The Carpathia Chronicles
Part III: Glory Days
Part three of this series remembers the glory days of the Carpathia Singing Society
during the Roaring Twenties. By Richard W. Gerhardt
"Von deutscher Erde sind wir abgeglitten, Auf diese Insel weit im Völkermeer,
Und wo des Schwaben Pflug das Land durchschnitten, Wird deutsch die Erde und er weicht nicht mehr."
Detroit’s East Side German community was in its heyday during the 1920’s. The large German immigrant population supported a multitude of German restaurants, German churches, cultural clubs, and other businesses along Gratiot Avenue. The neighborhoods consisted of mostly two-story wood frame houses, built on narrow lots with small front yards. Yet, they were always kept neat and clean. The German influence is still evident in such names as Heidelberg Street, a residential street not far from Carpathia Hall which became known in the 1990’s as the site of the "Heidelberg Project". The general area around the intersection of Mack Avenue and Gratiot was home to a surprisingly large number of German halls and clubhouses. Among those within walking distance of one another were the Germania Hall, Saxon Heim, Deutsches Haus, Fortschrittsbund, Concordia Hall, and Carpathia to name a few. The German population was large enough that all of these establishments thrived and were able to maintain a large degree of independence from one another.
The Carpathia Hall, located at the corner of Elmwood and Preston, just east of Gratiot and west of Vernor, also prospered during this time period. Despite the fact that Carpathia took a second mortgage on their new hall in January, 1922 in order to pay building contractors, the Society’s cash flow remained in the green. Later, the two mortgages were combined into one with a $200 per month interest payment. An inventory of the Societies assets on September 9, 1923, by Franz Hill, put the total value of the Elmwood Hall at $145,442.00. Combined, the two mortgages stood at $105,150.00, and Carpathia’s equity was $40,292.00. Detroit city tax on the hall for 1924 was $1,502.17, with a real estate tax of $20.97.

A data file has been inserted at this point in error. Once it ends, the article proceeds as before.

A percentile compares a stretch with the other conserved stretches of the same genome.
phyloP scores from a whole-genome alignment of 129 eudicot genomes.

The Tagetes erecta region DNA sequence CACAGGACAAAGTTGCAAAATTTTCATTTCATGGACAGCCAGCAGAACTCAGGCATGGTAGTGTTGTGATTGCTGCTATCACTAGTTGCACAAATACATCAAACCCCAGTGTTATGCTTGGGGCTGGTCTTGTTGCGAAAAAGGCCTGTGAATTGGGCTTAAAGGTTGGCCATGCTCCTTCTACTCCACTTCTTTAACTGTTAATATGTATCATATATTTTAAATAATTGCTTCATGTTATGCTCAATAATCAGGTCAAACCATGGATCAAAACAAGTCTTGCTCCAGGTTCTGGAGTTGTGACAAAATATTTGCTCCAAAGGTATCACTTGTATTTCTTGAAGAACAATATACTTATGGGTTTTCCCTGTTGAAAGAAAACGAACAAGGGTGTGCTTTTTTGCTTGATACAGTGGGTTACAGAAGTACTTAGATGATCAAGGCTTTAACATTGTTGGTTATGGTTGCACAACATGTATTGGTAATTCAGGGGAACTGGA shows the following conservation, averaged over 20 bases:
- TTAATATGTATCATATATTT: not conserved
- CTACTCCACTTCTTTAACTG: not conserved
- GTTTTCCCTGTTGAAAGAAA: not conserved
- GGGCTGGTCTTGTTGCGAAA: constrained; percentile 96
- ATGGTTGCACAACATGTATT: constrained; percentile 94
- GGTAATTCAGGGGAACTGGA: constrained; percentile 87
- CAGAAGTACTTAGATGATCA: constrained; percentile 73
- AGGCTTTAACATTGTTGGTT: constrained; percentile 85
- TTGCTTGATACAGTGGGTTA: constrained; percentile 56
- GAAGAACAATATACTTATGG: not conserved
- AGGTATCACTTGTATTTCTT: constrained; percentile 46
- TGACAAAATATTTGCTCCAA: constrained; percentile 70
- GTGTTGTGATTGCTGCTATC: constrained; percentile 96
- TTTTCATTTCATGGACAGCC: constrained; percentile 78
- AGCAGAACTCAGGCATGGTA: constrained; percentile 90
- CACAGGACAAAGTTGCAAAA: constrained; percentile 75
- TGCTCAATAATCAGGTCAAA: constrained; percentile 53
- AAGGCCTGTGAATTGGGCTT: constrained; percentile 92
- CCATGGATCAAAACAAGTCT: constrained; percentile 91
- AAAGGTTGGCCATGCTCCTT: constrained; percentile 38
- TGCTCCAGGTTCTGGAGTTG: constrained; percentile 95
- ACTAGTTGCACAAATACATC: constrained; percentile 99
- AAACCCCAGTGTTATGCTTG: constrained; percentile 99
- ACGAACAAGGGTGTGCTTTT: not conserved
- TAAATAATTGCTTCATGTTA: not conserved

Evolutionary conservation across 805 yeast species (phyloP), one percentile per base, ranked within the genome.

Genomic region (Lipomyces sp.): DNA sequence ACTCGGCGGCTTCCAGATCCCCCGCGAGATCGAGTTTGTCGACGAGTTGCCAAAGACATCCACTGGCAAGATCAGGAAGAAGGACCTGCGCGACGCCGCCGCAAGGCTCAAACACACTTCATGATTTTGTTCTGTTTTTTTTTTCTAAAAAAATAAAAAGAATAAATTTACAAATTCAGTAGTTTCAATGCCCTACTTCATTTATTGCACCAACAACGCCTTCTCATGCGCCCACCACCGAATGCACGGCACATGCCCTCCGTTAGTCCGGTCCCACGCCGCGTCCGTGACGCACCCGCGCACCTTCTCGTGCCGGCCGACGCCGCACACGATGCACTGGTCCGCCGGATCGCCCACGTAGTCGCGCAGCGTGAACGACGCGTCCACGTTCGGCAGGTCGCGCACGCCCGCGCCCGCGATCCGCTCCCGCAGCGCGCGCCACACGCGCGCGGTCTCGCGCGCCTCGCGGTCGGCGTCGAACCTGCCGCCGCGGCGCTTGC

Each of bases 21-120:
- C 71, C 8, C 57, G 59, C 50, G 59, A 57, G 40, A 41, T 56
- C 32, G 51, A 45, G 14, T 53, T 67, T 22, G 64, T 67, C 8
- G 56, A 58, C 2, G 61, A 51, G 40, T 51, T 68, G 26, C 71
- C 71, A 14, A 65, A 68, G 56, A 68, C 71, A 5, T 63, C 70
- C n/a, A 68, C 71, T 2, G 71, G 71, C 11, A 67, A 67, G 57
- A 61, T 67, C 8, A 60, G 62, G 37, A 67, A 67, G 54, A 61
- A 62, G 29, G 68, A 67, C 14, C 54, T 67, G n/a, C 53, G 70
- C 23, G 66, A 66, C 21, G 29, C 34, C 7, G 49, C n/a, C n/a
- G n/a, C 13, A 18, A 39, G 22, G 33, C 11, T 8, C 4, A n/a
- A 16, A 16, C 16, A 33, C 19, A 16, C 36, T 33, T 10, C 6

In addition to the usual expenses of mortgage and taxes, it was not long before Carpathia incurred further costs for upkeep and renovation. OnJune 24, 1923, it was decided that the original 4-lane bowling alley should be renovated and an additional two lanes added. A committee was formed to oversee the work and Brunswick-Balke was retained as the contractor. A year later, the basement was again upgraded; this time, with a new ventilation system. By September, 1923, it was time to purchase a new piano and the Society’s leadership agreed to the terms of $250 down and $25 per month until the total cost of $500 had been paid. The old piano was fixed and sold. A complete set of new kitchenware was purchased for $321.52 on March 8, 1925. At the same time, new silverware, embossed with the name "Carpathia", was purchased at a cost of $158.